Background: The environmental influence of sun exposure and vitamin D in particular and its implication with multiple sclerosis (MS) has recently received considerable attention. Current evidence based on genetic and epidemiological studies indicate that vitamin D is implicated in the aetiology of this disease.Methods: We examined two common variants in the vitamin D receptor (VDR) gene in 1153 trio families and 726 cases and 604 controls. We also examined epistatic interactions between the VDR SNPs rs731236 and rs2228570 with the tagging single nucleotide polymorphism (SNP) rs3135388 for the HLA-DRB*1501 locus containing a highly conserved vitamin D responsive element within its promoter region.Results: We found weak evidence for an association between the rs731236C allele and MS, while there was no direct association with rs2228570. When examining the interaction between the VDR gene variations and the DRB1*1501 tagging SNP a more complex relationship was observed. Although the interaction was not statistically significant, there appeared to be a trend of increasing risk of MS in participants who were homozygous for the HLA-DRB1*1501 allele in association with the more active form of the VDR (Fok1).Conclusion: We have identified weak evidence of an association between a common variation within the VDR gene and MS, in the largest study reported to date of this candidate gene. There appears to be a relationship between polymorphisms in the VDR and the risk of MS, which is potentially modified by HLA-DRB1*1501. © SAGE Publications 2012. Source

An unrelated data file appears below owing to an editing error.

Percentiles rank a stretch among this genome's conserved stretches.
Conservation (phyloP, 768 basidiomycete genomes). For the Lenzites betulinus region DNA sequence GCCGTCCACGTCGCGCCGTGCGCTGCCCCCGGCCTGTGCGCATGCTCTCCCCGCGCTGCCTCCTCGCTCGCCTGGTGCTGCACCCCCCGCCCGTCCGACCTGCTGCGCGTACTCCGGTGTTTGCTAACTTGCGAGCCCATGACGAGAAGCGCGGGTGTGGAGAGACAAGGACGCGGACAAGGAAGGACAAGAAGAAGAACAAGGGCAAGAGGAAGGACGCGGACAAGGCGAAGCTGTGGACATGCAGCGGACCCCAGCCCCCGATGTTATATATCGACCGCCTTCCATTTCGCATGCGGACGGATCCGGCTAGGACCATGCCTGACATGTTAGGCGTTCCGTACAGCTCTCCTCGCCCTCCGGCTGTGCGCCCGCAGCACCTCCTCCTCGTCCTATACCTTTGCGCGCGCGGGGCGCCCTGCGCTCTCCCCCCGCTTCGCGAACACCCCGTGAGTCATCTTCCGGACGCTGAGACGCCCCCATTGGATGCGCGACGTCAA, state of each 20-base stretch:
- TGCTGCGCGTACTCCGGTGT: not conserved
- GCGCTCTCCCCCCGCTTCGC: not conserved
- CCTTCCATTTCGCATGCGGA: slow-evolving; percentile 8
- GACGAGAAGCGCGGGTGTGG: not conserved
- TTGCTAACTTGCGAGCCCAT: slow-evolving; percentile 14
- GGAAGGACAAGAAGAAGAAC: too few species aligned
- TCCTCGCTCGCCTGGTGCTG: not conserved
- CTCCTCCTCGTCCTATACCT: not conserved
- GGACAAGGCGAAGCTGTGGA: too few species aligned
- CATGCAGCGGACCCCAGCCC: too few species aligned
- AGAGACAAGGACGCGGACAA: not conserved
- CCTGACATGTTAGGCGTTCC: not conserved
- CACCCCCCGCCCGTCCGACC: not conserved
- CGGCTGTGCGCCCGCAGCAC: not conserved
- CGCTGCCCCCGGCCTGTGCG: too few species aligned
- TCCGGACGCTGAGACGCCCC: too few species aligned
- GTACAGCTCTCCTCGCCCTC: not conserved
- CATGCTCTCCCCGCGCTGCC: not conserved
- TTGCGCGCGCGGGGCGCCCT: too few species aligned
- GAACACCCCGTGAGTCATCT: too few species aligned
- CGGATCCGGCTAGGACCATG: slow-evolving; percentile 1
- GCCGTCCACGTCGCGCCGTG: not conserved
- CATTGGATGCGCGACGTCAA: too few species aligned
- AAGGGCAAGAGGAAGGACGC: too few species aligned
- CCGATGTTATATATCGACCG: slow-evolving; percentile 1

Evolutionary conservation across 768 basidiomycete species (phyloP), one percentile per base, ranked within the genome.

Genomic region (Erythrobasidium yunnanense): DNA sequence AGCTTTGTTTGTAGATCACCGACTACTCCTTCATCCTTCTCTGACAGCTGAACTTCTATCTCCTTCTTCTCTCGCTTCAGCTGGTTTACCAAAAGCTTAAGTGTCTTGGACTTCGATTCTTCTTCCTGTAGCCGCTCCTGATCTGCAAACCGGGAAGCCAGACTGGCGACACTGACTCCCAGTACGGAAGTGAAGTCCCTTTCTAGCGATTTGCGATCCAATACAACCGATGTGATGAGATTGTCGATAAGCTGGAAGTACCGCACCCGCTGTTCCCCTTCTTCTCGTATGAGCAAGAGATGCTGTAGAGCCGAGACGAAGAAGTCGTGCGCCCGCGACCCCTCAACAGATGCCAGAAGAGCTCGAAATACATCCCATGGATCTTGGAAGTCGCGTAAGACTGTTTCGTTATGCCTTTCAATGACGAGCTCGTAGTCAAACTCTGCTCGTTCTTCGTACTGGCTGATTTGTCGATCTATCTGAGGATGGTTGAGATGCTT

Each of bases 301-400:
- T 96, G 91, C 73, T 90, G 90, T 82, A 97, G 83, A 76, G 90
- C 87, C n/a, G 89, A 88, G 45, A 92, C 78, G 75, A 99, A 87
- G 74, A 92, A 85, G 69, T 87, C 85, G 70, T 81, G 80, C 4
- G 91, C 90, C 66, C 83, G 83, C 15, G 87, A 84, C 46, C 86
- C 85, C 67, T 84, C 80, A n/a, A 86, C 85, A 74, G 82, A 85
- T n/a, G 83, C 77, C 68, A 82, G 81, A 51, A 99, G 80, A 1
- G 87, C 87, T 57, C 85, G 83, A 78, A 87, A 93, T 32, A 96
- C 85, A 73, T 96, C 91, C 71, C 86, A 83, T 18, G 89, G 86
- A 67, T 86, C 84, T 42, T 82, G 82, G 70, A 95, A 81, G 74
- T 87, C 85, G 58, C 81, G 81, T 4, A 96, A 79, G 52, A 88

Acquisition of teleseismic data in south-western New South Wales during 2007 formed the latest stage of a rolling deployment of seismometers over south-eastern Australia, and allowed a revised tomographic model to be constructed for the lithospheric mantle under Victoria and southern NSW. Our aim here is to link the observed distribution of upper-mantle P-wave velocity to the major geological features of the upper crust, which here comprise terranes of the Delamerian and Lachlan orogens. We have extended the definition of the boundaries of these terranes under cover by the use of the tilt-filter of total magnetic intensity, which provides an image with detailed resolution for sources at depths down to ∼5km. We proceed to infer the distribution of deeper sources in the middle and lower crust by two approaches to the use of potential-field images: we exploit the relationship between wavenumber and source depth, through the application of a 20-km low-pass filter to the total magnetic intensity grid; and we take advantage of the lower sensitivity of gravity anomalies to depth of source, compared to magnetic anomalies with dipolar sources, by defining broad features in the isostatic gravity grid. Our interpretation of the low-pass magnetic and isostatic gravity imagery confirms the relationship between high mantle velocity and the Proterozoic Delamerian Orogen, and indicates that a salient of high mantle velocity under the Palaeozoic Stawell Zone results from an underthrust wedge of Delamerian basement. High mantle velocity under the Palaeozoic Wagga-Omeo Zone may be a result of lithospheric thickening that is a corollary of mid- to lower crustal thrust faulting indicated by the potential field data. Low mantle velocity under part of the Melbourne Zone may result from thermochemical resetting of its Proterozoic microcontinental basement by the thermal event responsible for the extensive Cainozoic volcanism in western Victoria; low mantle velocity under the Hay-Booligal Zone, which also appears to be anomalous, may similarly be related to a heat pulse that engendered the swarm of diatremes that is distributed across the zone. © ASEG 2010. Source